Autumnal Resolutions

Some people make New Year resolutions, while I keep mine for fall. Instead of the end of vacation, let this period feel like a start of something positive. None of my resolutions are of a punishing nature; rather, they’re about things I keep meaning to do but keep putting off. For instance, this fall I decided to test my great-grandmother’s cake recipes that she wrote down during the wartime food shortages in order not to forget them. My second resolution is to finish the full cycle of Marcel Proust’s In Search of Lost Time. My final resolution is to explore more of Brussels. During my first years here, I used to set aside time each weekend to discover something new about the city, and as a result, it quickly became my own. But as travel and work obligations piled up, I haven’t been venturing out as much. This fall I will go back to my wandering ways.

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Top 15 Cookbooks for Fall : From Venice to Sri Lanka

If like me, you haven’t accepted the end of summer and would like to carry a sunny note through fall, there are several means to achieve it. For instance, scents can help but so can flavors. One of the reasons I love cooking is that it allows me to blend two of my passions–and savor the results. This fall, cooking is even more exciting because 2017 has been a year with many excellent cookbook releases. I had difficulty picking just a couple, so I decided to show you my favorite 15 books, from which I’ve cooked already and which I recommend wholeheartedly. They will satisfy your hunger as well as your wanderlust.


Veneto: Recipes from an Italian Country Kitchen by Valeria Necchio

Venice is on the well-trodden tourist trail, but its food and that of its region isn’t. This is a shame, because Venetian dishes blend a full spectrum of flavors and ingredients like polenta, pine nuts, rosemary, raisins, shellfish, white wine, and saffron. Veneto is Valeria Necchio’s debut cookbook, and it’s exquisite. I don’t mean the photographs and styling, beautiful though they are. The recipes are the only thing I’m interested in. For a taste of real Venetian cooking, I suggest trying fried marinated pumpkin with onion, pine nuts and raisins, prawn and Prosecco risotto, stir-fried beans with basil and garlic, and ricotta pudding cake.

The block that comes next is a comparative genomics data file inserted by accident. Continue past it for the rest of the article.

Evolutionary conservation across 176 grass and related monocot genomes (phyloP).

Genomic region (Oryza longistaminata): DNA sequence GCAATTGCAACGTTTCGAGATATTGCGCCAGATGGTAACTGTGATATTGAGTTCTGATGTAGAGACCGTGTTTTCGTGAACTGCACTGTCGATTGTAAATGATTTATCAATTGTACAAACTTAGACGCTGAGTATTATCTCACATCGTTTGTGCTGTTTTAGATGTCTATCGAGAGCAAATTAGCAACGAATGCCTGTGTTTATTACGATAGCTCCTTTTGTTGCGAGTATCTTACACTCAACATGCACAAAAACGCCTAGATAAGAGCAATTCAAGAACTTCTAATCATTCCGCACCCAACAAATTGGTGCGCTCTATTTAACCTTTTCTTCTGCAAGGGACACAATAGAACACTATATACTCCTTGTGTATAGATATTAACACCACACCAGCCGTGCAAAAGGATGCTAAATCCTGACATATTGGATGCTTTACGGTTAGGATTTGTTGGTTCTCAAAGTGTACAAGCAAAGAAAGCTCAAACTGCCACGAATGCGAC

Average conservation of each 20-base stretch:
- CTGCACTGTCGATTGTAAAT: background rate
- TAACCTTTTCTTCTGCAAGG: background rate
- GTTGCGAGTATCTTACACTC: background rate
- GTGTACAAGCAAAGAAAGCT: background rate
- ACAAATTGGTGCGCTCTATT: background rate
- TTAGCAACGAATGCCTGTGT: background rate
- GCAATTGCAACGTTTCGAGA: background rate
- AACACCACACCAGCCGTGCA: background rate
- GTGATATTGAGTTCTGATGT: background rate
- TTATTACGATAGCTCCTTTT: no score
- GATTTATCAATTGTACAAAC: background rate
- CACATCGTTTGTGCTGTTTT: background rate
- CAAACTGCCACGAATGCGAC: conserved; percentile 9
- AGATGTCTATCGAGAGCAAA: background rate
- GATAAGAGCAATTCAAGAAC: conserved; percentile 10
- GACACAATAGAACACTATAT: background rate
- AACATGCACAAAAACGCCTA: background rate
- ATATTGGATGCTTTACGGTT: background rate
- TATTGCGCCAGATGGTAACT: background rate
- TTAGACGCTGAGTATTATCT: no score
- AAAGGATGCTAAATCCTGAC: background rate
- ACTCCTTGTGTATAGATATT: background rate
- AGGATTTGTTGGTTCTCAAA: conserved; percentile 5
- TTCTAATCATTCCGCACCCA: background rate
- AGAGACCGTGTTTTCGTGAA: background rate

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Yukio Mishima’s Spring Snow : Love and Essence

When I sat down to write about Yukio Mishima’s Spring Snow, I struggled to find the best way to describe it. A love story seemed too banal. An exploration of the fathers and sons dilemma too simple. An answer came to me as I was reading another book, Marcel Proust’s In Search of Lost Time. Spring Snow is an attempt to recapture a memory, a moment long gone, set into the frame of a tragic love story. And just as in Proust’s masterpiece, fragrance is a leitmotif for Mishima’s story.

Kiyoaki is the son of a nouveau riche family who has been raised in the aristocratic Ayakura household. His father, Marquise Matsugae, conscious of their provincial origins, desired for Kiyoaki to imbibe the manners and elegance of the nobility. But by the time Kiyoaki turns eighteen, he feels confused and torn between the two worlds, the old and the new. He has all of the hallmarks of an aristocrat with his refined aesthetic sensibilities and sophisticated manners, but he feels no respect for the emperor or the tradition. He is floating, unable to understand others and unable to make himself understood.